So how does one conduct business forecasting? If you use Intuit QuickBooks software, you can build a model on that system.  If you have at least three or four years’ of client data in QuickBooks, you will receive much valuable, actionable information about your business, including:

  • Profitability and profit margins
  • Average revenue /client
  • Average billable hours /client

If you keep your financial data on Excel, review the past five years’ of invoices (or as far back as possible in a newer venture) and identify your top five or ten most lucrative revenue streams, whether that is client work or other related projects.  Invoice dates will reveal seasonal revenue generating patterns and the invoices will remind you of which of your services sells the most and which the least.  Billable hours and hourly or project fee rates should also be noted. It will take longer to generate the data, but as with QuickBooks, much valuable and actionable data can be extracted from your Excel based financials.

There are two basic methods of business forecasting, Qualitative and Quantitative. Qualitative forecasting models are based on market research and they’re most effective in predicting short-term cycles. Quantitative forecasting models are based on data and the approach is more effective than the qualitative model in predicting long-term cycles.

There are various types of quantitative forecasting approaches and for small and medium size business forecasting, the Time Series Method is most useful.  The Time Series Method uses historical financial data to predict future results.  When you go to your bank for a business loan and five years’ of your financials are requested, the loan officer is using the Time Series Method to predict whether you will be able to generate enough cash-flow and sales revenues to repay the loan on time.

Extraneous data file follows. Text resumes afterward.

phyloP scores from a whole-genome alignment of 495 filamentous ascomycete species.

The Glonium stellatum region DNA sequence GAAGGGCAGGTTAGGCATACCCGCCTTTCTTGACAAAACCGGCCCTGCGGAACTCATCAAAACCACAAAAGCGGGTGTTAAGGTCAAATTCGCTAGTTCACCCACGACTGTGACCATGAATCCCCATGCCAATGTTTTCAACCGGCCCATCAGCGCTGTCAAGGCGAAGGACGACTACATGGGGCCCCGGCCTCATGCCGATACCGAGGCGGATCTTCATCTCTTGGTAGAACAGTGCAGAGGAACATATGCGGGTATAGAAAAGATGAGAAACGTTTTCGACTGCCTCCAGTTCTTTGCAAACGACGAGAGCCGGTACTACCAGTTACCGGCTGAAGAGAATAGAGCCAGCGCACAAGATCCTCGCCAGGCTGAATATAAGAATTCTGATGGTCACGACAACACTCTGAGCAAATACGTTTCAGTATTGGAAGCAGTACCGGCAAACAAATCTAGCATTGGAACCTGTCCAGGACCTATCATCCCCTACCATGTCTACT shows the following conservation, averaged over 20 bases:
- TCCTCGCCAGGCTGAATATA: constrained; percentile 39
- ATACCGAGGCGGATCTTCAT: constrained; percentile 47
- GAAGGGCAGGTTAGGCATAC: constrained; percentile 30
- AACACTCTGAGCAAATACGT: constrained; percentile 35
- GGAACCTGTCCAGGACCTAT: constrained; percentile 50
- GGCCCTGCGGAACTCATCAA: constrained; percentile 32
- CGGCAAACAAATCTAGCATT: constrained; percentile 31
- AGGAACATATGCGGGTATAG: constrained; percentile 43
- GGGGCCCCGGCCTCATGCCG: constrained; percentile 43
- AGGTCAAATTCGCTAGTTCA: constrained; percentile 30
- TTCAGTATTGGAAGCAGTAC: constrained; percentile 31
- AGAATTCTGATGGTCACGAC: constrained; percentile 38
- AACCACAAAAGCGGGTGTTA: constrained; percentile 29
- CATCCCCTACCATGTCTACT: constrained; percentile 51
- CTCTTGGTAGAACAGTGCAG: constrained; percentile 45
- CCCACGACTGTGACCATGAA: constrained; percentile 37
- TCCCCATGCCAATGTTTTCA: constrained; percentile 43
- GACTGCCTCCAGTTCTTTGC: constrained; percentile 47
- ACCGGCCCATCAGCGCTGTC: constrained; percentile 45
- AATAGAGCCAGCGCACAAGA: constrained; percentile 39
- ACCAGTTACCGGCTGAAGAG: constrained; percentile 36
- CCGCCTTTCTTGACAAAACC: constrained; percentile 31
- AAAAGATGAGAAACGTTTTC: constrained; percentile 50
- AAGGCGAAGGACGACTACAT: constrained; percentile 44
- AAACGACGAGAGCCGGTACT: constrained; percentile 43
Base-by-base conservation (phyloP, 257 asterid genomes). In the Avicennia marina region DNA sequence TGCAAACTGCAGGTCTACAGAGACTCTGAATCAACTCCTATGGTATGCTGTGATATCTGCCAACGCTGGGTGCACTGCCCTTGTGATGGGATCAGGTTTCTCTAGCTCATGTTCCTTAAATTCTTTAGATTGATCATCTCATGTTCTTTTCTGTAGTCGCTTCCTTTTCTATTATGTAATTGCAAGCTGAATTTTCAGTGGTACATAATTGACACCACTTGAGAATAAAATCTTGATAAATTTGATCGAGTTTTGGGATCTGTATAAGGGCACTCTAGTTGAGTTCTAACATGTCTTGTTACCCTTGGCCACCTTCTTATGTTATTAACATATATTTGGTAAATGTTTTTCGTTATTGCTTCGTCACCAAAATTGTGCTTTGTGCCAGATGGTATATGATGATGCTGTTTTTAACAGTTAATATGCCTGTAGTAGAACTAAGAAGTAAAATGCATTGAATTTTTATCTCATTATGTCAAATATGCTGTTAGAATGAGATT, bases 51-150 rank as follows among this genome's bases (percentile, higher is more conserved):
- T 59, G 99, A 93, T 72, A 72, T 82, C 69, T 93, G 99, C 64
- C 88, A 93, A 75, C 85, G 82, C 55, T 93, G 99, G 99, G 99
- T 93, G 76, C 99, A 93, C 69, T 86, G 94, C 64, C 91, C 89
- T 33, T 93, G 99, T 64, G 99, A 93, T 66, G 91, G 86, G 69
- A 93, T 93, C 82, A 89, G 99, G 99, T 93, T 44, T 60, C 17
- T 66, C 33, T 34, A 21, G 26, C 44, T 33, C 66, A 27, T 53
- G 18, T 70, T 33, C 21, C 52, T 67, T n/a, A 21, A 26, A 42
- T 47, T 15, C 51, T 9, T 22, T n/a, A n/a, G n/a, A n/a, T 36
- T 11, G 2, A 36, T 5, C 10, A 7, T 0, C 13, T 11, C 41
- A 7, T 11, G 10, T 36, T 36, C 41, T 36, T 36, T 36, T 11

Once you have your financials in hand, Step 2 of Business Forecasting is the development of a marketing plan that contains strategies and action plans that create the road map that your organization will follow as you seek to expand those business lines that generate the most revenues for you and consider dropping those that perform poorly.

When you see with irrefutable data that reveals which of your services brings home the most money, you will likely get a clearer picture of your ideal clients and the messages and marketing platforms that resonate with them.  An amended pricing strategy and/or sales distribution method may be instituted, as might tweaking of your business model.

Business forecasting reveals patterns in client activity that are often overlooked and the process allows you to anticipate demand for your services, reveals which services historically have produced the greatest sales revenues, reveals the types of clients that spend the most with you and in general, shows on what side the toast is buttered.

With objective confirmation of your best client categories and most popular services, you can concentrate on how to access those clients, including bigger budget clients within the categories and you’ll know how best to sell to them.  You will work not only hard, but also smart, to grow your client list and increase billable hours, revenues and profits and that will be the best use of your time during this glorious summer.

Thanks for reading,

Kim